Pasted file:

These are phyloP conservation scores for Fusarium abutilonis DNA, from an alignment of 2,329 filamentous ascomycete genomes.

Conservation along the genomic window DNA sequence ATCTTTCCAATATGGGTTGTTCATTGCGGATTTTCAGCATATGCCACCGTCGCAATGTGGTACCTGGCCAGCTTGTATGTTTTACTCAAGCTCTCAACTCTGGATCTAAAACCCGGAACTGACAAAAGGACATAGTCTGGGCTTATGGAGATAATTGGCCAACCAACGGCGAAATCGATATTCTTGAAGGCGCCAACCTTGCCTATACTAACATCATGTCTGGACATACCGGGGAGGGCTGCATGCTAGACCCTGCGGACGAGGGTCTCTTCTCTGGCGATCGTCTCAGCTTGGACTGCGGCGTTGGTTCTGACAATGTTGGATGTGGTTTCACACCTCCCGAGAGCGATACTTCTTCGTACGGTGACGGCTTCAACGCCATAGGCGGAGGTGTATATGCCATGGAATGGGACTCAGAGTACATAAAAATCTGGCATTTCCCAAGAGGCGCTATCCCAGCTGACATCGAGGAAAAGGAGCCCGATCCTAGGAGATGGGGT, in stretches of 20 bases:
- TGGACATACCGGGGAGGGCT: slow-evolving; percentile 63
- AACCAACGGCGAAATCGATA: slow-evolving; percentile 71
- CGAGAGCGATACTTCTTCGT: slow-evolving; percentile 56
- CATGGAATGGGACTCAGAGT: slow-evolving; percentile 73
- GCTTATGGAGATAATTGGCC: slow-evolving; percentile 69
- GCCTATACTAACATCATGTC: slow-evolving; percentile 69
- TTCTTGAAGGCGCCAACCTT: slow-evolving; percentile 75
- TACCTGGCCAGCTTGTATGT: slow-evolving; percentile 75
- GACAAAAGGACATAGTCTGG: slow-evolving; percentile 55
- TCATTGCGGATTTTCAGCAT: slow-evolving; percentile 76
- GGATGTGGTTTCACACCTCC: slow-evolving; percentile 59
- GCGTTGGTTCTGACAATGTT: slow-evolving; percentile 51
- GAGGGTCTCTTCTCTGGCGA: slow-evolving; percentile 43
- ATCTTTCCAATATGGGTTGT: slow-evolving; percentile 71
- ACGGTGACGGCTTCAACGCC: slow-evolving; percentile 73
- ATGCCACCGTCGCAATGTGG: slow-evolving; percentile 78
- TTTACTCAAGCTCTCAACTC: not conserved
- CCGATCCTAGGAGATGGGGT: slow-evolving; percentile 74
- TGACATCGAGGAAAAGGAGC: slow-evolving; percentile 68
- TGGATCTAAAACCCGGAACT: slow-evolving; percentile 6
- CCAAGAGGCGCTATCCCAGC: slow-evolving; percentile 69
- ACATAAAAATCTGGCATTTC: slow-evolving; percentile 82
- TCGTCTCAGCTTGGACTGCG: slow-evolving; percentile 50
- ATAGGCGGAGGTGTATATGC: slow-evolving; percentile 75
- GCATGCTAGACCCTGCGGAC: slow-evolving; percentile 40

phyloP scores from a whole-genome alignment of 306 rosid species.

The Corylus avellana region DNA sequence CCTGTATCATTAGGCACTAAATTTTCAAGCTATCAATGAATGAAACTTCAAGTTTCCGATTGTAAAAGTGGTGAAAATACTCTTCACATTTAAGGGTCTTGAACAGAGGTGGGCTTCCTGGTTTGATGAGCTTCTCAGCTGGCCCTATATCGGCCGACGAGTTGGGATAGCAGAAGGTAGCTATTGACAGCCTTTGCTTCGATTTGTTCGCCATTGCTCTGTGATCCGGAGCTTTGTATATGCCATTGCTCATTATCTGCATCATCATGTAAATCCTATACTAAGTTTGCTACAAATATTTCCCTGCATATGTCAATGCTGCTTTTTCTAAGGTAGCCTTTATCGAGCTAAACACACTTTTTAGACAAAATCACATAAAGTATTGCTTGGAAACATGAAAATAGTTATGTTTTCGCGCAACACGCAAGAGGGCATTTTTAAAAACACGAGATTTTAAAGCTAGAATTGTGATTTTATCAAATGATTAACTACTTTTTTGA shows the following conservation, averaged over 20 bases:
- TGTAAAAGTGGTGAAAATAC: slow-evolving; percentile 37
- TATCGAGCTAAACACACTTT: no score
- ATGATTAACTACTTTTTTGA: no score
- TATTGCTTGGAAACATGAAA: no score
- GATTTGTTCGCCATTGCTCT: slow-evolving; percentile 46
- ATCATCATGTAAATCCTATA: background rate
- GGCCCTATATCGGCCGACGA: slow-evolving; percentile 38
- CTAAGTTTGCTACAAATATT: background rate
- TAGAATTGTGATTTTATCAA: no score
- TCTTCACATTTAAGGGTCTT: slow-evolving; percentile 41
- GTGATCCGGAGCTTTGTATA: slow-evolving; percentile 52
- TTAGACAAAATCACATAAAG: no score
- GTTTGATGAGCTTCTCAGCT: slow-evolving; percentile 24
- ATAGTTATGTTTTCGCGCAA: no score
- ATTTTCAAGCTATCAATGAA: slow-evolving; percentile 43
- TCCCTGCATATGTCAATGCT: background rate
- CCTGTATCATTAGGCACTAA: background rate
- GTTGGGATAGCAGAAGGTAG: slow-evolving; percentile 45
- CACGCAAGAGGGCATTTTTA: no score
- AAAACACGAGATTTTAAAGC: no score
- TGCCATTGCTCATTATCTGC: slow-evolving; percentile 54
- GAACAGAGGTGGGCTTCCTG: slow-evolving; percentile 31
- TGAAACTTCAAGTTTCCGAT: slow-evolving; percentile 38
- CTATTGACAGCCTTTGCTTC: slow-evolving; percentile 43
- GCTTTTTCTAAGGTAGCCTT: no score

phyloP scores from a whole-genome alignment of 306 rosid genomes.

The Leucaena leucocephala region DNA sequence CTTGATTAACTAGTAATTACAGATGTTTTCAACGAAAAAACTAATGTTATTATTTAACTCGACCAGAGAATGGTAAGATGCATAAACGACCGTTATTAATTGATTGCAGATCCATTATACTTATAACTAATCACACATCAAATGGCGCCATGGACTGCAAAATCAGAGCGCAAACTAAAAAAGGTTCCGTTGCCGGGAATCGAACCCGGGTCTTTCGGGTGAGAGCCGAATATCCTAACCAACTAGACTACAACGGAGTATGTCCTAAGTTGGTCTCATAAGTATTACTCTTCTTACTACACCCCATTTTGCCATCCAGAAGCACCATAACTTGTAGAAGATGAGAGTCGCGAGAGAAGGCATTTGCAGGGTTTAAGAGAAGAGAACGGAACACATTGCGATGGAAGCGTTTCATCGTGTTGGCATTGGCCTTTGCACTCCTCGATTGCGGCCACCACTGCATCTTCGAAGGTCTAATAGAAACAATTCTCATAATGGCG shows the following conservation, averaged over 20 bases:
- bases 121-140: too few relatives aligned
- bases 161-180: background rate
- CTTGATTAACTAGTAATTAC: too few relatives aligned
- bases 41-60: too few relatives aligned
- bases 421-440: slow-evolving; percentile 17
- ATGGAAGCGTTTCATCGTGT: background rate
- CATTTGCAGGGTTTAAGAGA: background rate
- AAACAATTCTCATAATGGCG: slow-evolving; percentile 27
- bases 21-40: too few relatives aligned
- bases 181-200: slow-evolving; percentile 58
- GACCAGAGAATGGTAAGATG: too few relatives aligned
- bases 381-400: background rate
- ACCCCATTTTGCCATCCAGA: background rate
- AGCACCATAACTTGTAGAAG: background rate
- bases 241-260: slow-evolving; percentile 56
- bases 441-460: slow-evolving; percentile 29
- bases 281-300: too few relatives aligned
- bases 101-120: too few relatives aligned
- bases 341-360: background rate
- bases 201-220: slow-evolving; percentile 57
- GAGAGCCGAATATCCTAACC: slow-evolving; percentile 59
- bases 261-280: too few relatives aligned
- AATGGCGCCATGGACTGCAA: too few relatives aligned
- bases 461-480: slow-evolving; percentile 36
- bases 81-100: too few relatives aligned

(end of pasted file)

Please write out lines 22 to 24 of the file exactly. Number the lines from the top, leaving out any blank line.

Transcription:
- TGGATCTAAAACCCGGAACT: slow-evolving; percentile 6
- CCAAGAGGCGCTATCCCAGC: slow-evolving; percentile 69
- ACATAAAAATCTGGCATTTC: slow-evolving; percentile 82